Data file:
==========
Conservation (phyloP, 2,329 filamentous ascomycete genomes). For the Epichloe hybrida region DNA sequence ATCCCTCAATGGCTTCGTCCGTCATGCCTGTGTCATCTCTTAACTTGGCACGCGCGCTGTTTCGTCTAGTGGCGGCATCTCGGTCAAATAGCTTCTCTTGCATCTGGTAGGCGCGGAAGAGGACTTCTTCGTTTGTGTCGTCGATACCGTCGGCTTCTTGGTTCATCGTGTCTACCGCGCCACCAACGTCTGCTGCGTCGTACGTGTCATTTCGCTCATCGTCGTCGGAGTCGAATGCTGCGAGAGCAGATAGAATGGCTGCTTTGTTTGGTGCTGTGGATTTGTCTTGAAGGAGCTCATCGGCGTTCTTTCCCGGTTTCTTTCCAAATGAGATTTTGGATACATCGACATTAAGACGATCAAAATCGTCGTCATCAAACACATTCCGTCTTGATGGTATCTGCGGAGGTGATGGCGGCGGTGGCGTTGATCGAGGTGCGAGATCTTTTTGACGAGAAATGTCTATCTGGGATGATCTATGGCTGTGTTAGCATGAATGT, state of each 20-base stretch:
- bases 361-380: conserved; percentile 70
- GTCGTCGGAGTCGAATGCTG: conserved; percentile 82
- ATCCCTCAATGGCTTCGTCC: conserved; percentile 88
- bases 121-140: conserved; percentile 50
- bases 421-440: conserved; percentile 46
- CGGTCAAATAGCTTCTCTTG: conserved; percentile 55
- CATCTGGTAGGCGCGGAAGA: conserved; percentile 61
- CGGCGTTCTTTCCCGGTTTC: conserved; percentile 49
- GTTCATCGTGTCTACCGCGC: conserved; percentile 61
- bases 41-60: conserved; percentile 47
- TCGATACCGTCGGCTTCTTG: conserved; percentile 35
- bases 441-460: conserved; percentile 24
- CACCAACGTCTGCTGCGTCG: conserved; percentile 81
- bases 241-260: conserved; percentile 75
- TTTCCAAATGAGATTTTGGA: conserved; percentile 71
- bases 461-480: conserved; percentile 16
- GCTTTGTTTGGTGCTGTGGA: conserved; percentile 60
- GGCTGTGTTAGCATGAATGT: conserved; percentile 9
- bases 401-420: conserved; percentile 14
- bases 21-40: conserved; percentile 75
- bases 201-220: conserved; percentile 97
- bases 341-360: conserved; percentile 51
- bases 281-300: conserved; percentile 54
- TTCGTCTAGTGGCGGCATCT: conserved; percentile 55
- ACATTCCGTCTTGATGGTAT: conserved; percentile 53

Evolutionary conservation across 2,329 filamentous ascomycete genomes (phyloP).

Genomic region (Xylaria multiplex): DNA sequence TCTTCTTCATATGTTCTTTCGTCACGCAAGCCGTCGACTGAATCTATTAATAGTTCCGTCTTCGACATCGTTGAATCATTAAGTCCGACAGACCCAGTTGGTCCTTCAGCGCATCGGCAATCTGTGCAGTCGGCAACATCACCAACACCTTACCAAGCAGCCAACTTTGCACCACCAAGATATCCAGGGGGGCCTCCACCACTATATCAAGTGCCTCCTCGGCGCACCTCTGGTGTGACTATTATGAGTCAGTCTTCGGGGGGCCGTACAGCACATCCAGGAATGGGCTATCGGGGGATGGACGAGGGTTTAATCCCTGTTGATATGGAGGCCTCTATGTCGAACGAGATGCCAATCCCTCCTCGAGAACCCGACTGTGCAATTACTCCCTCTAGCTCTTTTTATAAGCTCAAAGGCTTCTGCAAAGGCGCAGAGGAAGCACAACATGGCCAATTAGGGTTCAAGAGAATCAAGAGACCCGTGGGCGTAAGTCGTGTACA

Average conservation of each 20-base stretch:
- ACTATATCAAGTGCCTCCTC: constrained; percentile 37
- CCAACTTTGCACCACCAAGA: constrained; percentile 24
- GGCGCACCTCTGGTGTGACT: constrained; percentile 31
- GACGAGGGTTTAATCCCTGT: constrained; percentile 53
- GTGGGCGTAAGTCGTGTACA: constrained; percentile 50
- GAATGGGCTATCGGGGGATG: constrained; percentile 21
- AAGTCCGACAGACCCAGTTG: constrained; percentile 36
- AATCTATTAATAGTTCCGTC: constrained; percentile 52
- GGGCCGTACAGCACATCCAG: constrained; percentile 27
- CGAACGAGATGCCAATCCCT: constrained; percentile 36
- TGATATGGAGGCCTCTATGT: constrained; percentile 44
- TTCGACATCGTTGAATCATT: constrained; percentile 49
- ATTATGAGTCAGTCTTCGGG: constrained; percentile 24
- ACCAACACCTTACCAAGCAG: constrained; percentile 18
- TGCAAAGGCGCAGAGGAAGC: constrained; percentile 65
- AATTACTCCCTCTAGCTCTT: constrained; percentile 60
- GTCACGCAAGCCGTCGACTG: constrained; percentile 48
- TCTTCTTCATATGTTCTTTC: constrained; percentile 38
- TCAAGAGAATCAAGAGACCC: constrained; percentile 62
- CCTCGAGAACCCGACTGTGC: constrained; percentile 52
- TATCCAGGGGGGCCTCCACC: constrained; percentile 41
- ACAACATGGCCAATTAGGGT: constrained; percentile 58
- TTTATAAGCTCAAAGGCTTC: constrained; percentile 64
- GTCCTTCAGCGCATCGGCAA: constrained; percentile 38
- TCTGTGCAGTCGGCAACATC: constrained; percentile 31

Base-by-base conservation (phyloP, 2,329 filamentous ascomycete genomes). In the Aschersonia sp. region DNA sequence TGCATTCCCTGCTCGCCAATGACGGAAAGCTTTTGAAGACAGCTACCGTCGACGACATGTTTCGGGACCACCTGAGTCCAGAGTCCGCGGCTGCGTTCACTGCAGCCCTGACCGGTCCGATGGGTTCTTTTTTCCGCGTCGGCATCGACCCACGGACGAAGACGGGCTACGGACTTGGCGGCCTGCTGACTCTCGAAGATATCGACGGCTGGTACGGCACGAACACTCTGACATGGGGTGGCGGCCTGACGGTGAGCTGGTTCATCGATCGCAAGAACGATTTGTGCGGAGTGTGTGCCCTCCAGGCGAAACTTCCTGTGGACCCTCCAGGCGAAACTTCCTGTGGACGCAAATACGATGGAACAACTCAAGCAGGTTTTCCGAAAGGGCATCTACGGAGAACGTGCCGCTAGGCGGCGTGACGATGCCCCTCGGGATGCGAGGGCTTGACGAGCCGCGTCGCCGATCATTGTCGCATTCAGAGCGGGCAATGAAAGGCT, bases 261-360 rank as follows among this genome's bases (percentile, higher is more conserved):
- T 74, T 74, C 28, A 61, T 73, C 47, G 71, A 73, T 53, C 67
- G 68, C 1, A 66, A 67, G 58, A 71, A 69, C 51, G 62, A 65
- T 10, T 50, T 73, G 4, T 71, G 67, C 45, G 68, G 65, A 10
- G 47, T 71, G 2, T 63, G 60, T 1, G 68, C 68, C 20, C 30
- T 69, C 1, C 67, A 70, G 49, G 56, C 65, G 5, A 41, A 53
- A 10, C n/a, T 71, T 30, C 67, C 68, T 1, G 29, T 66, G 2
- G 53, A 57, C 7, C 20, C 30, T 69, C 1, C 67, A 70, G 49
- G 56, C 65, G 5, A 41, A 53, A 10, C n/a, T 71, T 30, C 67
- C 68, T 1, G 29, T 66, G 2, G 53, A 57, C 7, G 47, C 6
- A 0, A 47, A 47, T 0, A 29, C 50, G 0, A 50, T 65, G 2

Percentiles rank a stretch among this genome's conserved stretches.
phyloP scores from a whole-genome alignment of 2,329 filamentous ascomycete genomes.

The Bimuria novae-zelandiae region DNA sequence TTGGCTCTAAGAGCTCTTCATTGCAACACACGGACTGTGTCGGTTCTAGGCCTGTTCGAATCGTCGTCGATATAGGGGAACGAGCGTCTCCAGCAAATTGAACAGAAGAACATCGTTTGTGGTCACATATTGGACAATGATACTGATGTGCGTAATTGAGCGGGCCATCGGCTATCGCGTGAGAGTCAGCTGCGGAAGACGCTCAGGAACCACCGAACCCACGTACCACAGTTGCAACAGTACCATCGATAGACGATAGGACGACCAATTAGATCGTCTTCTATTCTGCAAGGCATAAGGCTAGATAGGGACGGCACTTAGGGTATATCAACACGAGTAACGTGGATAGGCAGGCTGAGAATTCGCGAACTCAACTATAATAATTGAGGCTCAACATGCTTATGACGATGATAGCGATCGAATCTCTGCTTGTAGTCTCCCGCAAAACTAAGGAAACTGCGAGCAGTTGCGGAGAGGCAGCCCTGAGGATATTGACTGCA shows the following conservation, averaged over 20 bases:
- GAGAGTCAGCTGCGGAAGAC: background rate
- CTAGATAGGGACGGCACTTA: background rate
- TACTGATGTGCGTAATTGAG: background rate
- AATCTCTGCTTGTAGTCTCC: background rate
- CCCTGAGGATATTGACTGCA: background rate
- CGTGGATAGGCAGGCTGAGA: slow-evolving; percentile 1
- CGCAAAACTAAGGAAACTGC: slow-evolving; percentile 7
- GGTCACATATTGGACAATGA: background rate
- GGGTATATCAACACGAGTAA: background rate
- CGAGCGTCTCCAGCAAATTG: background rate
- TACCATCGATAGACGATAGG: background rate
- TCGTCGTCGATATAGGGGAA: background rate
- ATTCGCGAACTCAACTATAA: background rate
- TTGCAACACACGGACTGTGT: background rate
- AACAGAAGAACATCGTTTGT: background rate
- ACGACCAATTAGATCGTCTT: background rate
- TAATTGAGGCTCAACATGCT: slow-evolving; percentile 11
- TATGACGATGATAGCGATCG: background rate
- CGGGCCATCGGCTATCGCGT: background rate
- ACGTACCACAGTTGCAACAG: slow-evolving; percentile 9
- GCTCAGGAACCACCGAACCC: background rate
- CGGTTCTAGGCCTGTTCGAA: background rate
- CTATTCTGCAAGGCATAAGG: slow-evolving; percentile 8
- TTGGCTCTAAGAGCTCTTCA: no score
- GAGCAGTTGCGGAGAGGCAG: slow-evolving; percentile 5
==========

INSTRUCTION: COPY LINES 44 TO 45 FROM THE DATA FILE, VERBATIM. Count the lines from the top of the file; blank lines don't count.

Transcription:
- TGCAAAGGCGCAGAGGAAGC: constrained; percentile 65
- AATTACTCCCTCTAGCTCTT: constrained; percentile 60